Quickly becoming the automotive industry’s biggest scandal of 2015, Dieselgate has already claimed numerous high-level executives at Volkswagen AG, as well as its associated brands Audi and Porsche.
It’s been just ten days since the news first broke that Volkswagen had purposely circumvented tough U.S. EPA emissions standards for Diesel cars by programming its 2.0-liter TDI ‘clean-diesel’ engines to bypass mandated emissions control systems when being driven on the road. Already the scandal has caused shares in the German automaker to plummet more than 36 percent, spawned dozens of threats of legal action from both customers and environmental groups and even prompted criminal investigations against Volkswagen and its board in both the U.S. and Europe.
To date, Volkswagen’s board and PR team have been working hard to distance themselves from the scandal, claiming ignorance to the criminal activity and seeking to paint those responsible for the software as being metaphorical bad eggs in a company trying to be kinder to the planet.
But yesterday, German language paper Bild am Sonntag claimed that the illegal software had been at Volkswagen since 2007 — and bosses high-up in the company knew about it all along.
Last week, tier-one automotive parts supplier Bosch — which supplies electronic control modules, exhaust metering equipment and many other types of engine and ancillary electronics to some of the world’s biggest automakers — made a public statement acknowledging that it had supplied the Volkswagen group with some of the raw components which lay at the heart of the scandal.
Along with those parts, it supplied VW with versions of test software to enable the automaker to correctly test and integrate the components into its engines and cars. But, claimed the Sunday paper, Bosch’s software — which included the ability to disengage various components to aid bench-testing and engineering development — made it into production vehicles.
For a tier one parts supplier, giving an automaker this type of software — essentially the equivalent of an example or development firmware for the device — is commonplace. In the electronics and computer industry, chip suppliers do a similar thing in order for companies to fully tweak and test hardware as part of the usual development process.
But like electronics firms, that development (or example) firmware would end up in a consumer product. Instead, it would be used to produce the code which ultimately ships with the product. Locked down, fully-compliant code.
In the case of Volkswagen, Bild am Sonntag says that Bosch became aware that Volkswagen was using some of the development code in its final software for the diesel engines back in 2007, and wrote to Volkswagen warning it that practice was illegal. Bosch would not detail however if it received any acknowledgement from the automaker confirming that it understood the warning.
Digging further, the newspaper also claims via anonymous sources within VW that the entire Dieselgate episode can trace its routes back to 2005, when Volkswagen was looking to build a new engine for the U.S. market.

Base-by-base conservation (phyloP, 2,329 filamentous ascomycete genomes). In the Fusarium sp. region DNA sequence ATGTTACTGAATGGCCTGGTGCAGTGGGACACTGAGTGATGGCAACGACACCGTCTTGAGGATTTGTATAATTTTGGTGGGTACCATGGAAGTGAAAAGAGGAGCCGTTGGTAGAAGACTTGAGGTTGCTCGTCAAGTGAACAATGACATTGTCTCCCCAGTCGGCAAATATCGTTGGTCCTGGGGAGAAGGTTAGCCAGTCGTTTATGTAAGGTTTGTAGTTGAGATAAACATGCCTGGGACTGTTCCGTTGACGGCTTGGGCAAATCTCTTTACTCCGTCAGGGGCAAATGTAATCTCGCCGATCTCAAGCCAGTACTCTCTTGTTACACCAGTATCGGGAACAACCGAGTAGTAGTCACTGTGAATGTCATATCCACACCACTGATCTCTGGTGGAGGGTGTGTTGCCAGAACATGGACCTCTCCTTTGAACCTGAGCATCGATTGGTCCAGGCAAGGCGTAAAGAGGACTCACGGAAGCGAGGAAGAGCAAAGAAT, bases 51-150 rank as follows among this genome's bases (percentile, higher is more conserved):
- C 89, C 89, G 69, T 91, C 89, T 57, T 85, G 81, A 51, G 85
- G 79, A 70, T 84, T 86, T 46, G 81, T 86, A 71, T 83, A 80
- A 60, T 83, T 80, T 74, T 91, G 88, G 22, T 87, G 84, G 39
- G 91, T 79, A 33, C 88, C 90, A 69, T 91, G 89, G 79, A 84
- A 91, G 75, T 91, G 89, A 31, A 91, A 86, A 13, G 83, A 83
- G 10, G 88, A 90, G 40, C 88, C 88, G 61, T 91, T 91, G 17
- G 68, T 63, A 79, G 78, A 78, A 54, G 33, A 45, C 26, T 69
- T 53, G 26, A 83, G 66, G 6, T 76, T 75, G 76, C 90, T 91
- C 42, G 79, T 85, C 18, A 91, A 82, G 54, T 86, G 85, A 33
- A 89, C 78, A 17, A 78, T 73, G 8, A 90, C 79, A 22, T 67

As the story goes, Volkswagen brand chief Wolfgang Bernhard recruited Audi engineer Rudolf Krebs to build a prototype diesel engine for use in mid-sized VW vehicles. Having performed well in early testing, the pair noted that the emissions from the engine were still too high at the kind of power levels it needed, so concluded that to pass new U.S. emissions tests, a supplemental AdBlue Urea injection system would be required.
Designed to convert harmful nitrogen oxides into nitrogen and water inside the catalytic converter of a diesel vehicle by spraying a urea mist into the hot exhaust gasses, AdBlue can dramatically reduce NOx emissions from a diesel engine, but adds additional cost at time of manufacturer due to the extra tank required for the solution and the additional electronics required to control the spray system.
At the time, Bild am Sonntag claims, Krebs and Bernhard told Volkswagen’s board of their recommendation, but at a time when the brand was dramatically trying to cut overheads, the recommendation was ignored.
Bernhard left the company shortly afterwards — and the arrival of Martin Winterkorn as VW CEO saw Krebs moved to a different role within the company. With Winterkorn at the helm, the paper continues, development of the diesel engine was handed off to two of his Audi colleagues, Ulrich Hackenberg and Wolfgang Hatz.
By the time the engine hit production, it came with the deliberate emissions hack — and no urea injection system.
Here at Transport Evolved, we’ve been unable to confirm or deny this particular story. Given the details of the story thus far however, we’ve got to say that from our perspective it sounds at least plausible.
If it’s true, however, we suspect finding a new job will be the last of the worries of the board members implicated.
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